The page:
Two years after sitting in Rio contemplating the end of her Paralympic journey, Charlotte Henshaw is preparing to take on the rest of the world once again.

The two-time Paralympic swimming medallist has been named in Britain’s Paracanoe World Championships squad for the second time since switching sports in 2016.

Scott Simon’s squad includes several steeped in the sport, a line-up laced with paracanoe pedigree, experience and medals to boot.

But the pull of the Paralympics proved too great for Henshaw to resist and she has since committed to overhauling the odds.

“I knew I didn’t want Rio to be the end,” said the 31-year-old, “I wanted to give myself the best opportunity to make another Paralympic team.

“I had reached my peak at swimming and reached the point I couldn’t keep giving in training.


Having had a full year of training, I feel more settled on the water and it’s been the huge learning curve I knew I needed.

Charlotte Henshaw

“I knew canoeing were based close to me so it would not be a huge life upheaval and when I came to meet the guys and the coaching staff here, it felt like I would be happy.

“I really loved it. It was any easy decision to make and the team have made everything easy for me.”

Only a background in the white heat of Paralympic competition could prepare Henshaw for her switch onto the white water, that has been smooth to say the least.

She stormed to double silver in her first two outings at the European Championships, even managing to make the squad for the World Championships in her debut campaign.

The Mansfield-born ace stood on the precipice of a rapid transition and like many, thought it unbridgeable.

“Last year was a real struggle for me as I had come into a new sport after Rio and very much expected it to be a learning year,” said Henshaw.

“Swimming I felt I knew it like the back of my hand but I had never been in a canoe before I didn’t know what the world was.

“I was very new and it was hard to manage my expectations, being an elite athlete I wanted to do the best I could while having to remember I was only six or seven months in to the sport.

“Having had a full year of training, I feel more settled on the water and it’s been the huge learning curve I knew I needed.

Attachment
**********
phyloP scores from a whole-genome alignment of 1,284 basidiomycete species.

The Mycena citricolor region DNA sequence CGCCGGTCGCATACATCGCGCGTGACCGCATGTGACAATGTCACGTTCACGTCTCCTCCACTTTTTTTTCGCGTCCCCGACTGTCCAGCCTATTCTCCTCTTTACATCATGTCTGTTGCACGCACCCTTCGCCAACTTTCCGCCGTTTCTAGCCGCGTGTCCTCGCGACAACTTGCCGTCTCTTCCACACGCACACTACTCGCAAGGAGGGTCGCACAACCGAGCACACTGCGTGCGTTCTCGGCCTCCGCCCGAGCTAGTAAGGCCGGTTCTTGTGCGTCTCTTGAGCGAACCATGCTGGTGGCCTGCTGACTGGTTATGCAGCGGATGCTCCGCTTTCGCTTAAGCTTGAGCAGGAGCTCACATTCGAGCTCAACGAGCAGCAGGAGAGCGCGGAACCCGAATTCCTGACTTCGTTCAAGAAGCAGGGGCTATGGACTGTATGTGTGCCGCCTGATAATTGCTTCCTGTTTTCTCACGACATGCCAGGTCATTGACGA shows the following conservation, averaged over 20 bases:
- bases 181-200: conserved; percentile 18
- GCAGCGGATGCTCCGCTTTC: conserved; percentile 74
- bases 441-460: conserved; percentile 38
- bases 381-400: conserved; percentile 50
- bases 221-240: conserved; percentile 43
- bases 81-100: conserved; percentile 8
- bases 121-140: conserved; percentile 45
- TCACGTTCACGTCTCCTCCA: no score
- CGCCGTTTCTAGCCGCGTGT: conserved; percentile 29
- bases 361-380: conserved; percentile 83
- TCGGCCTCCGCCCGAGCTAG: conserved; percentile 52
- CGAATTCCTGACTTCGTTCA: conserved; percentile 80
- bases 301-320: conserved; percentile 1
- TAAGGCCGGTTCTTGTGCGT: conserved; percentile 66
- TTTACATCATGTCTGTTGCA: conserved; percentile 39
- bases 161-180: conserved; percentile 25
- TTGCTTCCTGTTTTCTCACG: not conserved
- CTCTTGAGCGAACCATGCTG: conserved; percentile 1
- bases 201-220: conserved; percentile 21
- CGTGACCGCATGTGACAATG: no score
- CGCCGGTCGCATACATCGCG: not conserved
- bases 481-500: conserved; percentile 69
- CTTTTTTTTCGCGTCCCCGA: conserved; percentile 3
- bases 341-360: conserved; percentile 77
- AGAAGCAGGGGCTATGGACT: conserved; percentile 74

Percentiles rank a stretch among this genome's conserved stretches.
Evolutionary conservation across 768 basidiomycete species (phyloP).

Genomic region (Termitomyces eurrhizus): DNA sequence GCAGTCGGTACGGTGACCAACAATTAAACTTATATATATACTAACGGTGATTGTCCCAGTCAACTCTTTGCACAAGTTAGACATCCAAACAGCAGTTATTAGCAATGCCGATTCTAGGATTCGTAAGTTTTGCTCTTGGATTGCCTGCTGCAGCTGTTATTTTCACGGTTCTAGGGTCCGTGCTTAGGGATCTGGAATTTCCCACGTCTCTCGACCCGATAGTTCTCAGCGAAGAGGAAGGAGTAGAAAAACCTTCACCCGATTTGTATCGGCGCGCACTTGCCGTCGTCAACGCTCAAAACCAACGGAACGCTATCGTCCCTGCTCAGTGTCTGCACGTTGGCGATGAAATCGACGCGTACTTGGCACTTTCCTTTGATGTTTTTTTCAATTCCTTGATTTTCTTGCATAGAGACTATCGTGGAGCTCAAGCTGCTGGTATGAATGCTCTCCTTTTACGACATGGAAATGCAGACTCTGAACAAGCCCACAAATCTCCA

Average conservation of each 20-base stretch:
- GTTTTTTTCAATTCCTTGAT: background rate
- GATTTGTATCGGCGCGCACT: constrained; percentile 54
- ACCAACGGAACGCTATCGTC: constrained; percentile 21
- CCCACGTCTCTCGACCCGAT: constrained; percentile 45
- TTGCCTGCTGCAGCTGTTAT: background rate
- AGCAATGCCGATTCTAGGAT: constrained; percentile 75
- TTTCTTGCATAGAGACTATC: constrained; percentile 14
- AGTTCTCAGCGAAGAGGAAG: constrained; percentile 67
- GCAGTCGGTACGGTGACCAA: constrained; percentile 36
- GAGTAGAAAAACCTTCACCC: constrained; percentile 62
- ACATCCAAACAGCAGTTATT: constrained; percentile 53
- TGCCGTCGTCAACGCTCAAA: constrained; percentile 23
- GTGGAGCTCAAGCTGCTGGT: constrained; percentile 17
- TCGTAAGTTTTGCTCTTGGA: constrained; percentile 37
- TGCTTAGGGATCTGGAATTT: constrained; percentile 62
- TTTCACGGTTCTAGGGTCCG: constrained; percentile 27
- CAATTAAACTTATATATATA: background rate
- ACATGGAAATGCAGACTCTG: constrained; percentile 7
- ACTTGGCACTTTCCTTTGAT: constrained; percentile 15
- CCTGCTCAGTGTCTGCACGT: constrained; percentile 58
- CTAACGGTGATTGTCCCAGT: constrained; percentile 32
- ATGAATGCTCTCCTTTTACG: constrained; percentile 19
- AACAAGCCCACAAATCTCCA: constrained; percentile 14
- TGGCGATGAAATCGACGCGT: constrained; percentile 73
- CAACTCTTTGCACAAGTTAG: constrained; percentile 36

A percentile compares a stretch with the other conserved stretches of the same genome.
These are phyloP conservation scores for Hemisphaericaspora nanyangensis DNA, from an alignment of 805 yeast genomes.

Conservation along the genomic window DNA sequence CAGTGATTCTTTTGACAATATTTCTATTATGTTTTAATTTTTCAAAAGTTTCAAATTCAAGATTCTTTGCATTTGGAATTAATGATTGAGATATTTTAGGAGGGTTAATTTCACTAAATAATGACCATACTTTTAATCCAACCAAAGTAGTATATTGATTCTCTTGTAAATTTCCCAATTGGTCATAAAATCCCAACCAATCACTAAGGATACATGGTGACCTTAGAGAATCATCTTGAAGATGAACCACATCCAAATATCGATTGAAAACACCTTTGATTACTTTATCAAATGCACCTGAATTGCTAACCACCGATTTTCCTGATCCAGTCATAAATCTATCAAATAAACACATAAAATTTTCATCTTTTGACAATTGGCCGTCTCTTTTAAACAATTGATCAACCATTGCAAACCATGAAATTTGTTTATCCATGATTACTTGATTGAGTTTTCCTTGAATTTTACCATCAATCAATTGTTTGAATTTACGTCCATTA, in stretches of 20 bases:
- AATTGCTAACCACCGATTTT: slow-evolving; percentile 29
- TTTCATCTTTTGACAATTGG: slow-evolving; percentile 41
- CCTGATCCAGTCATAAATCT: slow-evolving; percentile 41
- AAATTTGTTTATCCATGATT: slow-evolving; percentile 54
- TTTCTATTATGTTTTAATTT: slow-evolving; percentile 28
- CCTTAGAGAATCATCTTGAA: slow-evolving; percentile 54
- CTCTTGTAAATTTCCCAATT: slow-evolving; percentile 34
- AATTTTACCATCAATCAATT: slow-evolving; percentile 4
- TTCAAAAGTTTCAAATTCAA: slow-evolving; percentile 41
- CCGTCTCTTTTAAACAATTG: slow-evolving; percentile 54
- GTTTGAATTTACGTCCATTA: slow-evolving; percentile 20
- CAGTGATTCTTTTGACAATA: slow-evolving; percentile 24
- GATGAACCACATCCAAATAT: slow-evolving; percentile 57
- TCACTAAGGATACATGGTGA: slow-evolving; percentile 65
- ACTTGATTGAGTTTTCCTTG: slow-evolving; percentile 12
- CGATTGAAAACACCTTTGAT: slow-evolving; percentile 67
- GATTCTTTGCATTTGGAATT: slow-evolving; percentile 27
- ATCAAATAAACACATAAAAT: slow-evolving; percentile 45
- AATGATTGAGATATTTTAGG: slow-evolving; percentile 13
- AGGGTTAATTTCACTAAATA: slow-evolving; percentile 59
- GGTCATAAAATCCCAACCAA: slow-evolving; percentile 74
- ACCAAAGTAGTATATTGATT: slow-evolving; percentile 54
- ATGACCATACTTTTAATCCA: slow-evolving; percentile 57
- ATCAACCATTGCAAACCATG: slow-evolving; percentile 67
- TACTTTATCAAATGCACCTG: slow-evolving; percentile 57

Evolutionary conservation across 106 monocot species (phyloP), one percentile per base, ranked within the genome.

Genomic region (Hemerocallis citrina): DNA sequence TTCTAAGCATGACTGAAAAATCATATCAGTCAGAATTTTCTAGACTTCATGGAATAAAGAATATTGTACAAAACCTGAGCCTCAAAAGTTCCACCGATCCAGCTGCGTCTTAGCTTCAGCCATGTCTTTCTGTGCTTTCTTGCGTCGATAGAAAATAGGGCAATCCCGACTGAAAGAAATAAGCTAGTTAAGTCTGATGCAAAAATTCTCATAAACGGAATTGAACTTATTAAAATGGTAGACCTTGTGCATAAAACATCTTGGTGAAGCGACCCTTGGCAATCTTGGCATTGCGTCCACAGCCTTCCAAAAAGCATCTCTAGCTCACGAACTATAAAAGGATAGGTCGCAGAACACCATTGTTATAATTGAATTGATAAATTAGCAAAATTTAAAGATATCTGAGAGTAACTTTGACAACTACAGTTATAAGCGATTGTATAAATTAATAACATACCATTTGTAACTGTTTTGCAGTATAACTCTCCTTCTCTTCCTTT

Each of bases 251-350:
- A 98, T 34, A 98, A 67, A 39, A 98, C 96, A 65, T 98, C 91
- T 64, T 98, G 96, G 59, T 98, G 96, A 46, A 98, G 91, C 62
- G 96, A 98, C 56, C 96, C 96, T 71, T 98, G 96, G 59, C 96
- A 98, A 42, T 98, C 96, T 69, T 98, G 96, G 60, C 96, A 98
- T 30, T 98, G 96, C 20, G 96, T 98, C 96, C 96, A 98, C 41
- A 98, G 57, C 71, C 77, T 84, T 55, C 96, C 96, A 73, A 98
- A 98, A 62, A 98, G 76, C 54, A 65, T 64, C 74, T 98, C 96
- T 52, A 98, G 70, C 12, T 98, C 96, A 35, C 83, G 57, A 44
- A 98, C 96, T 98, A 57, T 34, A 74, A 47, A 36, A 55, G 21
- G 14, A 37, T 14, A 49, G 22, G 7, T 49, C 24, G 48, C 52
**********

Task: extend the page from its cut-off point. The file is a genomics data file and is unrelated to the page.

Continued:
“For me, it’s about learning anything I can to understand the sport – I still feel I have a lot to learn.”

Henshaw celebrates silver at London 2012

Henshaw was born with bilateral tibial hypoplasia - her lower legs were under-developed, which resulted in her legs being amputated above the knee when she was 18 months old.

Starting swimming at the age of four, she was a European champion by the age of 22 and went on to claim silver in London and bronze in Rio across SB6, SM8 and S8 events.

Water under the bridge perhaps, but the Nottinghamshire girl admits she often draws on her swimming experience in paracanoe competition.

“I came with that drive to succeed and from a sport which is also individual racing that’s not different, on the start line it’s just you and your lane racing,” she explained.

“I have that aerobic engine from swimming and I was able to transition on the water very easy.

“I had never been in a canoe or kayak but I understand water and how it moves and now it feels second nature to me.”

On her route to selection for the World Championships Henshaw set course records in the KL2 and VL3W at the National Regatta in Nottingham.

There is no danger in her lacking confidence, then, for next month’s tournament in Montenor O Velho, Portugal.

“The World Championships was the target for the year and obviously I was fortunate to go last year but this time I have already been up against the best field in the world,” she said.

“If I come away knowing I have put in a good performance and still learning, we are still two years from Paralympics I want to learn and keep improving.

“If I come back knowing I did my best out there I think I can feel happy moving into next season and using that as a springboard into the business end of the cycle, when you’re two years out that’s when the really exciting stuff starts to happen.

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